What will happen next with this large social movement? What role can it play, given the increasing communication breakdown between those inside and outside the country?
The actual political part of this social movement is not very large, but it repeatedly faces criticism: where is the strategy? What is the 'image of the political future'? However, this criticism misses the point. Those familiar with modern Russian political history know that Alexei Navalny has a well-thought-out programme, Mikhail Khodorkovsky has written a book ('How to Slay a Dragon') entirely dedicated to this strategy and the questions of transitioning to an imaginary future, it is possible to access plans for potential reforms discussed at the Open Government Foundation (OGF) meetings led by Kudrin, Elena Lukyanova has been involved in a project to update the Constitution, Nikolai Bobrinsky has written an excellent guide on transitional justice, and Sergey Guriev has worked on a package of transition measures, and so on.
It is clear that all of this may be in demand at some point. However, it will only be applicable when a group of reformists 'up top' decides to rely on the grassroots social movement 'below.' If and when such a situation arises, creating a 'second chance for democratisation,' what has already been formulated today will undoubtedly be useful. At the same time, the reformist strategy will be developed not for an imaginary situation but as a real political course for the 'post-Putin coalition' that will emerge as a result of a compromise between some 'resource groups', which by the will of unknown factors will find themselves in a strong position at the moment of transition.
For now, the main agenda is the war. This is a crisis event, a catastrophe. People are looking to public figures who have retained the public's trust for interpretations of what is happening. People do not want to hear discussions about a 'political strategy' for an imaginary future but rather sharp reflections, sometimes even metaphorical and existential ones, that provide the audience with a deeper understanding of what is happening, offer hope, and allow them to align their moral choices with the voices that articulate not a political but more of an existential response to the war, the political catastrophe of a 30-year transition, and their own life stories.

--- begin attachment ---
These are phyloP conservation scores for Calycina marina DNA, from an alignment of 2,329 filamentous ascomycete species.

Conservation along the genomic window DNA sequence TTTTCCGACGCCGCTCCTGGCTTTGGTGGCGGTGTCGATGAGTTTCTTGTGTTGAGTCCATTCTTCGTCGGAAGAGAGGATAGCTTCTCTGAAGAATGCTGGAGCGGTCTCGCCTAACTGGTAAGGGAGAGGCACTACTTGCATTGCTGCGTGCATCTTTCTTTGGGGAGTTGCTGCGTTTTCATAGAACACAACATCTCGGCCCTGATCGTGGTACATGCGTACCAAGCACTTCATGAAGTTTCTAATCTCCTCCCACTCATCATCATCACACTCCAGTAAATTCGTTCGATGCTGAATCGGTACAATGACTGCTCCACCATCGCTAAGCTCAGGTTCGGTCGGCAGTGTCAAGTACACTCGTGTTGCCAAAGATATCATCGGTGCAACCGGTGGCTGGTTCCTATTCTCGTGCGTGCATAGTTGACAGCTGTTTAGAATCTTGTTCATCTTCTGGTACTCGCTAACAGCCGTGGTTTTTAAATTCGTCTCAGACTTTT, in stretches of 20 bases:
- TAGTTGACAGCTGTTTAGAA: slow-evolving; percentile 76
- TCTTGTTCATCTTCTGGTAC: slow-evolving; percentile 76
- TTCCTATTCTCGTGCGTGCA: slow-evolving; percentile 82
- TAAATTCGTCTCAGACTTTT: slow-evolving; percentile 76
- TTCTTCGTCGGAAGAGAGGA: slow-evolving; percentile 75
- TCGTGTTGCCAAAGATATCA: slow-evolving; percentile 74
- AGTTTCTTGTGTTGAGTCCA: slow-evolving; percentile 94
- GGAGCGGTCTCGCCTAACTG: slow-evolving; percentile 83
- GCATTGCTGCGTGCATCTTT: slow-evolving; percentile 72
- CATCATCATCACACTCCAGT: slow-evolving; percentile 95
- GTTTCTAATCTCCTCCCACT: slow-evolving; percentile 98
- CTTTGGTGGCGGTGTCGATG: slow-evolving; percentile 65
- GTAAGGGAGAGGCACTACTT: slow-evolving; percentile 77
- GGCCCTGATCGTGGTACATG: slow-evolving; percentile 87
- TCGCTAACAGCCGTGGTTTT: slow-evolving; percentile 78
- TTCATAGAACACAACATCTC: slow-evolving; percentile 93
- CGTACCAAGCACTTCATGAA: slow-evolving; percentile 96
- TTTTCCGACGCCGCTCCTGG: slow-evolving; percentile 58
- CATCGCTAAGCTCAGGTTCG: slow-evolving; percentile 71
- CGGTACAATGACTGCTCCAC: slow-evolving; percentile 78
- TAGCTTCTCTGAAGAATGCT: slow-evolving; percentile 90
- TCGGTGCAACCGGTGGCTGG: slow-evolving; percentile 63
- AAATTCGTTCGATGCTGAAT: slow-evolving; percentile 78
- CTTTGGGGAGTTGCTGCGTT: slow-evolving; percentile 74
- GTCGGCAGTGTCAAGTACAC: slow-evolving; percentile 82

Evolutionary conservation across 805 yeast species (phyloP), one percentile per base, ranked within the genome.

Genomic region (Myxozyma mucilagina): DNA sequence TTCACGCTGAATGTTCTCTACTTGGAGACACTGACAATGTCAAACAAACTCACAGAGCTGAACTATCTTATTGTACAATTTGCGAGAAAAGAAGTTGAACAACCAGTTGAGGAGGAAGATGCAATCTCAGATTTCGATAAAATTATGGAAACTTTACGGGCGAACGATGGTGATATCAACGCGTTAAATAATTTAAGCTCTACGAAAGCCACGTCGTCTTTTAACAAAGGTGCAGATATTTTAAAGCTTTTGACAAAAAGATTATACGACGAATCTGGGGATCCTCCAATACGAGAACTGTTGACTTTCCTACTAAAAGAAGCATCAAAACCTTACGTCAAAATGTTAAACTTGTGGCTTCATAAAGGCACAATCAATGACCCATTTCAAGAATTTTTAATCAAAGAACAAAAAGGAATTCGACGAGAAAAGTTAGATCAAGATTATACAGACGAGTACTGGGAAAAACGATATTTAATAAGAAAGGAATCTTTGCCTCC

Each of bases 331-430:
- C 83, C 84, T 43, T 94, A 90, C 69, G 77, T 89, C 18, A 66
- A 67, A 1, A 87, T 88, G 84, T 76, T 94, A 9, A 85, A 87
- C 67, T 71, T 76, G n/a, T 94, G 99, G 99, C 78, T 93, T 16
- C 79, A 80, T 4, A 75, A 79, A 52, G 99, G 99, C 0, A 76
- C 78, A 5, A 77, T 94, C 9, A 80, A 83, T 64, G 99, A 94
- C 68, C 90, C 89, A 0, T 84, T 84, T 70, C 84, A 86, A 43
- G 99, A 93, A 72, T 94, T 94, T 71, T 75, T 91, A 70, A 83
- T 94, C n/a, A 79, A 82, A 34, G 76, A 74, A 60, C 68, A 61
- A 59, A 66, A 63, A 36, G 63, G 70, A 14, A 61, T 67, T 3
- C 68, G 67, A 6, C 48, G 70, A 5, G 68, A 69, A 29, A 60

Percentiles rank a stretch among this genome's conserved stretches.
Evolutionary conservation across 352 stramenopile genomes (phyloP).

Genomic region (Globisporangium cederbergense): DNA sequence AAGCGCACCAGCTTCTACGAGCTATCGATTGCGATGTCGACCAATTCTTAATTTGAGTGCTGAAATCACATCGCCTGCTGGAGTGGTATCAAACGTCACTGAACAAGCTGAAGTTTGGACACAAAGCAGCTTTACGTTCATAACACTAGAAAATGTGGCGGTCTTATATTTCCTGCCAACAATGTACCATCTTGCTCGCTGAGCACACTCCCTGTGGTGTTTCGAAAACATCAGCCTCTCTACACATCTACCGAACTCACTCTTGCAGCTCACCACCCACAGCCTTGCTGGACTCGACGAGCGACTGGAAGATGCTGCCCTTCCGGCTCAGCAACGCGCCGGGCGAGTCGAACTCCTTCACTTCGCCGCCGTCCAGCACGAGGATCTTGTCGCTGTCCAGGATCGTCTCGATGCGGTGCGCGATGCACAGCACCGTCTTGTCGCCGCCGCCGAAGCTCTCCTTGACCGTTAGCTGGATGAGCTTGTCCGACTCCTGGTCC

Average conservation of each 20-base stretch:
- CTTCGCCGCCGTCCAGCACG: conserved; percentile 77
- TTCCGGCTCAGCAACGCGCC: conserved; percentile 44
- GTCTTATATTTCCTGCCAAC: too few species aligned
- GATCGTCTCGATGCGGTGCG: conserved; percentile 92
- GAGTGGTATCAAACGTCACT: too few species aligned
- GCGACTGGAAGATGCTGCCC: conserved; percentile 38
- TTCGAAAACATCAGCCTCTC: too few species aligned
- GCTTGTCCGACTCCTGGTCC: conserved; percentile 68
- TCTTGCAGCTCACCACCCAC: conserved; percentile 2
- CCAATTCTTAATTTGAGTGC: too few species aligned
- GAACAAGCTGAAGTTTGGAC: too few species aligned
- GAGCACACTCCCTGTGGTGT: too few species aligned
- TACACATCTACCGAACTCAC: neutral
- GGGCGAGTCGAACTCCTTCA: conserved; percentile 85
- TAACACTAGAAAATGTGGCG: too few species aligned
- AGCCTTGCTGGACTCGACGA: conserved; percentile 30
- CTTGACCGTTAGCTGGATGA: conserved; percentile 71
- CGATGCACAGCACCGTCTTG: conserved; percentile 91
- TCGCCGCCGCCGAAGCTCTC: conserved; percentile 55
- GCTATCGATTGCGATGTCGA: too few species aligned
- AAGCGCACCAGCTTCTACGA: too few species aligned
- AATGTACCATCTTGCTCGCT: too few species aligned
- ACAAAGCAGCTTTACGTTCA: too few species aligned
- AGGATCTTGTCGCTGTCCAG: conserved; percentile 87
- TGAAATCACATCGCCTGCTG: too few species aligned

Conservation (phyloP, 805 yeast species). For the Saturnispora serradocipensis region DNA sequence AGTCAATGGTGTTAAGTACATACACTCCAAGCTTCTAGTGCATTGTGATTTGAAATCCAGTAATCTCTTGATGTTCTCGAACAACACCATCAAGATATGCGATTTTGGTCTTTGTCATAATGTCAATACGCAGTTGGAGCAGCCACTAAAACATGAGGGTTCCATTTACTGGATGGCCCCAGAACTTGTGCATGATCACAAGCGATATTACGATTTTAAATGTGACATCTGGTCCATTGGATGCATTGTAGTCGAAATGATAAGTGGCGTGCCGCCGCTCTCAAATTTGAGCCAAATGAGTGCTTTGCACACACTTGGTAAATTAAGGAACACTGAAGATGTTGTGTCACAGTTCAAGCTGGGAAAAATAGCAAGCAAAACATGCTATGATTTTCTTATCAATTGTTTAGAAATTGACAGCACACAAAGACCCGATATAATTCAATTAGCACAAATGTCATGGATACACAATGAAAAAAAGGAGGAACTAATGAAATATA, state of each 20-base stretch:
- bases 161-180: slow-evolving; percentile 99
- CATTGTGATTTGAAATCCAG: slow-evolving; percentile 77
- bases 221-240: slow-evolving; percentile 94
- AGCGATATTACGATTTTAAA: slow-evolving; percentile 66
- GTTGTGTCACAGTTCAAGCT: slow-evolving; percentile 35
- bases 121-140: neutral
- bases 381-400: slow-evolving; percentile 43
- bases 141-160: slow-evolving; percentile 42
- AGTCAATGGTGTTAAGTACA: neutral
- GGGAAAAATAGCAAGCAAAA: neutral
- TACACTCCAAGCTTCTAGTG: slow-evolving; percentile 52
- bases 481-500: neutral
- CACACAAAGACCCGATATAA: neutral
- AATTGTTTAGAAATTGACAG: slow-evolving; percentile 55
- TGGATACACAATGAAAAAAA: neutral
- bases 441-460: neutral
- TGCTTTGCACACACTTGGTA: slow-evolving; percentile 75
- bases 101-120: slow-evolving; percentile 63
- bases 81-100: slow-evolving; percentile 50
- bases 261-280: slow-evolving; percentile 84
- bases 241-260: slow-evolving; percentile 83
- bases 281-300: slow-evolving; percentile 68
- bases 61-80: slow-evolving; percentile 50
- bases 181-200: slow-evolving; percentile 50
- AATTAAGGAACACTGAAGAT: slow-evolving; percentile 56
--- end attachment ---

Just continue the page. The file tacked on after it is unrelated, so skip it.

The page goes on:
In this sense, the Russian social movement abroad has strong and diverse voices all along its perimeter. These voices are constantly being heard thanks to the popular media that have left Russia. At one end, there are well-recognised writers in Europe and around the world, such as Maria Stepanova, Mikhail Shishkin, Dmitry Glukhovsky, and at the other end, feminist anti-war resistance activists who offer a very clear vision of the brutality of war and dictatorship. In addition, investigative journalism by outlets like The Insider, Important Stories, and Navalny's Anti-Corruption Foundation (FBK) continues successfully. The results of their investigations are highly demanded by global media and international institutions. Moreover, there are prominent figures from the Russian theatre, such as Vyrypaev, Chernyakov, or Krymov.
It is evident that political organisations cannot be held to excessively high standards today. In Russia, open political activity and the free expression of alternatives are no longer possible. Beyond Russia, political organisations can and should exist, serving useful functions. However, like the political organisations of past waves of emigration, they cannot participate in political mobilisation within the country. They can be custodians of ideas, centres of expertise, or civil education, but special 'political' articulation of strategies will only begin when the historical opportunity for a 'second chance' arises.
Destabilisation and chaos, as a result of the war and the failure of government policy, always come suddenly and of their own accord. Overcoming the consequences of this destabilisation can only be done by those whose reflections inspire trust. T Those who retain their credibility and their symbolic capital will be able to play a role in the renewal of Russia and will be in demand when this new historical situation arises.